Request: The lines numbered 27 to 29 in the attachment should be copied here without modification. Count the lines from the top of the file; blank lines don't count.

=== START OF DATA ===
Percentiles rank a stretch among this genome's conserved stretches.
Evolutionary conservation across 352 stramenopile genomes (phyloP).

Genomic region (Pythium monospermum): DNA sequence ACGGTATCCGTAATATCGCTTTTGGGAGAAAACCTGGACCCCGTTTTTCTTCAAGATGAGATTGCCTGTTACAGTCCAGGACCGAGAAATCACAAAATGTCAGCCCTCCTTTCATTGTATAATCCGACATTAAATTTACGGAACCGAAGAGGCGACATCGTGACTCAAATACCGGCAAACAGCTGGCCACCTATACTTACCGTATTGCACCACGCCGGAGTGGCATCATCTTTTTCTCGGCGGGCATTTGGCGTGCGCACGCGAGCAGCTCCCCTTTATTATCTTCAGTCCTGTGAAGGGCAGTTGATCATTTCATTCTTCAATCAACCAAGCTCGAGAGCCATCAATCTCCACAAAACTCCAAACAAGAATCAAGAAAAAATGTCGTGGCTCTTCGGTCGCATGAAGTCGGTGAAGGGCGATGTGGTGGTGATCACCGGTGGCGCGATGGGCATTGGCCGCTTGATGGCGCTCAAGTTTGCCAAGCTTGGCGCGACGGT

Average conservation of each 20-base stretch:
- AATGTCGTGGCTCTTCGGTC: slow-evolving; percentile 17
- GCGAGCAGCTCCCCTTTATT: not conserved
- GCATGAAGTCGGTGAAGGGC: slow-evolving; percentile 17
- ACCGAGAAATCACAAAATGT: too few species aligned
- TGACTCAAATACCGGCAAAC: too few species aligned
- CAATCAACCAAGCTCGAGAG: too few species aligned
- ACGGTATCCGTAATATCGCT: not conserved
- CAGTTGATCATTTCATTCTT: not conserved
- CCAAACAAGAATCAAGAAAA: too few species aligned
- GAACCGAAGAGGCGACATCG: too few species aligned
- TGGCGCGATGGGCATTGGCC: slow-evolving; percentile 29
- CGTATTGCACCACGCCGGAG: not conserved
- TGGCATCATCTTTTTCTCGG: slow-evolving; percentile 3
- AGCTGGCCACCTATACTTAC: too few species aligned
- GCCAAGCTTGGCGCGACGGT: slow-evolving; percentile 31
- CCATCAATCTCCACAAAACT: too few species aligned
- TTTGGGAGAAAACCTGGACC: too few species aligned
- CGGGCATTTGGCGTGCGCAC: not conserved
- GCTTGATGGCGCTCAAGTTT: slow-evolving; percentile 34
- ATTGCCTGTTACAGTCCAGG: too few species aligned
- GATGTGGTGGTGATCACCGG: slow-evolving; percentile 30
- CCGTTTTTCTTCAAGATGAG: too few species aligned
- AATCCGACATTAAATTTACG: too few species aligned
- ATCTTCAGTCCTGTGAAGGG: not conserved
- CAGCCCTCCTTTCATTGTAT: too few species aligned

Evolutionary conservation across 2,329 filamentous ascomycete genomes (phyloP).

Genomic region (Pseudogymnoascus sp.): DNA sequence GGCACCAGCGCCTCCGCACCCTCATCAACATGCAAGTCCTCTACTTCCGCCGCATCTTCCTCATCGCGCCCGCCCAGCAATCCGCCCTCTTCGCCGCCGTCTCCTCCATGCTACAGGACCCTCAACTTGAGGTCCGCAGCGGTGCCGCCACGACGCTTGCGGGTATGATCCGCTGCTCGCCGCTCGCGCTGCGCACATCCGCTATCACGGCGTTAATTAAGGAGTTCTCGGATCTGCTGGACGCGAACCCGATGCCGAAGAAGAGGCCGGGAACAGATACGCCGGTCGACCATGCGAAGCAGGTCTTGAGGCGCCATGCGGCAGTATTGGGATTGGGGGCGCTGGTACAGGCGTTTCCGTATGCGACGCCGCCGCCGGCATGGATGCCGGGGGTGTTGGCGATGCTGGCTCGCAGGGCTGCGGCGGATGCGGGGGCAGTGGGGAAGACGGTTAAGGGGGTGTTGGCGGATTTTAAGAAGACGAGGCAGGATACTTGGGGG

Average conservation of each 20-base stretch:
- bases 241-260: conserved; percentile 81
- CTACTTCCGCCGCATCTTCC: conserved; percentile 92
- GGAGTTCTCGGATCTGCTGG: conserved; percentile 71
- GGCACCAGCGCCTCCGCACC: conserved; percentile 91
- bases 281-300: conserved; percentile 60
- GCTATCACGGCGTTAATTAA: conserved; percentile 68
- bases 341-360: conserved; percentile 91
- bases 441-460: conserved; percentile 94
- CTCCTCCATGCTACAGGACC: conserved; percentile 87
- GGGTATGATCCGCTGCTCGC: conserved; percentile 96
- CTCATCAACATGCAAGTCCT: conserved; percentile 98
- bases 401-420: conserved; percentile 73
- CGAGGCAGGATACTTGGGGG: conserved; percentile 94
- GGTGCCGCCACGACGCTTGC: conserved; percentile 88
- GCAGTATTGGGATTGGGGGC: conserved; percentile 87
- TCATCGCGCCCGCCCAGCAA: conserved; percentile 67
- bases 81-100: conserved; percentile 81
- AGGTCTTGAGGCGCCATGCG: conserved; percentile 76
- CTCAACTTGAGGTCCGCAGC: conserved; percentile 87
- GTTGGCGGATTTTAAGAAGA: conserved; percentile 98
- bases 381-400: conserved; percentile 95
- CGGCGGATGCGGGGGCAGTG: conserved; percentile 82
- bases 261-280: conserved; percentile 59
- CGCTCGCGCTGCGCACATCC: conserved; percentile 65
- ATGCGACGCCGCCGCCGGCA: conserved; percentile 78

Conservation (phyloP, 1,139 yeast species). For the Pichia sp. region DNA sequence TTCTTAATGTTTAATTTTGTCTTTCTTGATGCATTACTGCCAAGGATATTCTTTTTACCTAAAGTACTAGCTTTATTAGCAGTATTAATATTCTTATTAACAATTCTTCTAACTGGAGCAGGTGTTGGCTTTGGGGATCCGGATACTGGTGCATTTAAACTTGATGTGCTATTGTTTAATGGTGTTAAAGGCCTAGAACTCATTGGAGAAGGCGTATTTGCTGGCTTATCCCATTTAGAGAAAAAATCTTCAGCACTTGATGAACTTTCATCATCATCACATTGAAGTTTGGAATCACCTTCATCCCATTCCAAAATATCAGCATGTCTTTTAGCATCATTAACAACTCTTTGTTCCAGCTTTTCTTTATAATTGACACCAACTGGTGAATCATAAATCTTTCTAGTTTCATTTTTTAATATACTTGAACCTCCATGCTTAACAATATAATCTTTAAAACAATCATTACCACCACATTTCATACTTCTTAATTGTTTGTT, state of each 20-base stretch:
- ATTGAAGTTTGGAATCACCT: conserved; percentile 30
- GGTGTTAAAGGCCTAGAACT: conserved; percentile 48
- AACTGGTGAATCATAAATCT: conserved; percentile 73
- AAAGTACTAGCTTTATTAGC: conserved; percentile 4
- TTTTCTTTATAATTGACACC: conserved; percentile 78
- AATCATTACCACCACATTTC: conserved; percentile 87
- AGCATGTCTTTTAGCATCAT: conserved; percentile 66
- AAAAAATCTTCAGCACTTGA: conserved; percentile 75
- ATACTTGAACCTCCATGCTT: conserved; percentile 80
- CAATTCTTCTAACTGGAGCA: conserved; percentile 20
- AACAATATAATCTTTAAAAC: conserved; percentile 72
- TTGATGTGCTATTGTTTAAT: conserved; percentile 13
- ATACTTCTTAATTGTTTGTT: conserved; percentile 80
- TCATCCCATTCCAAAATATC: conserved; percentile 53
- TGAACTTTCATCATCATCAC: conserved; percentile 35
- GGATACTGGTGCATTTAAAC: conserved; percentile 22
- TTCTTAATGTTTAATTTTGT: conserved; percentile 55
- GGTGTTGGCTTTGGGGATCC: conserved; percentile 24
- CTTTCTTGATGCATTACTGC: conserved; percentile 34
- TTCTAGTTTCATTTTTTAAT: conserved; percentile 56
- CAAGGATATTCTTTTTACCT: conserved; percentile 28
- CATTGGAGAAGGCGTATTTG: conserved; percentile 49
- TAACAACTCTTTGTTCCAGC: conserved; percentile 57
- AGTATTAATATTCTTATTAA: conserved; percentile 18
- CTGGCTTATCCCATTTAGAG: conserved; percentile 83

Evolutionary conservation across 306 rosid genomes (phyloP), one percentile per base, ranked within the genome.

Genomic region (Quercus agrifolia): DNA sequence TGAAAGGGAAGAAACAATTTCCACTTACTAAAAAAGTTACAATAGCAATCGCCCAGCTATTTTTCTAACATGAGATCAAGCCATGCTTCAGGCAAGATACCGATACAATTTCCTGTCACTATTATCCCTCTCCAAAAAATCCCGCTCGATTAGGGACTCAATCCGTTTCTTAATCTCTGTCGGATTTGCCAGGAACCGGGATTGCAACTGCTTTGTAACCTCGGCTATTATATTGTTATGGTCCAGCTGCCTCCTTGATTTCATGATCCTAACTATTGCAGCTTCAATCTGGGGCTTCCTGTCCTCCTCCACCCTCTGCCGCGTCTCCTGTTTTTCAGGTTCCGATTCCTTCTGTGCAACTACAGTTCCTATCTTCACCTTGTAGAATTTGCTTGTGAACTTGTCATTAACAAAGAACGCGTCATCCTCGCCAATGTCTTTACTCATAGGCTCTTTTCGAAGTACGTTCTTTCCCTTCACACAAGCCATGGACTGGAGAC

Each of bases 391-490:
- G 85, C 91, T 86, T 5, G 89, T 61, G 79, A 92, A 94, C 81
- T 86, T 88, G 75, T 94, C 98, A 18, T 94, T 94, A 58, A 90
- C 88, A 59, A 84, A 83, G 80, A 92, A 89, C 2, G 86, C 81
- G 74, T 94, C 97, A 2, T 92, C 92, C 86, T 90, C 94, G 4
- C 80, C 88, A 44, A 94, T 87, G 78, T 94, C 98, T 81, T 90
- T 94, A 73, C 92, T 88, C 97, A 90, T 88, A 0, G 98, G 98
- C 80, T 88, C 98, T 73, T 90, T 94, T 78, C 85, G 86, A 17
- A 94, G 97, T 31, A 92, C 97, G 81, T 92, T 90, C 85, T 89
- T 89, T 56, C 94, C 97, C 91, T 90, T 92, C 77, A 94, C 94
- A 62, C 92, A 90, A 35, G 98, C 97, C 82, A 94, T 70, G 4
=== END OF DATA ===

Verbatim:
- AATCCGACATTAAATTTACG: too few species aligned
- ATCTTCAGTCCTGTGAAGGG: not conserved
- CAGCCCTCCTTTCATTGTAT: too few species aligned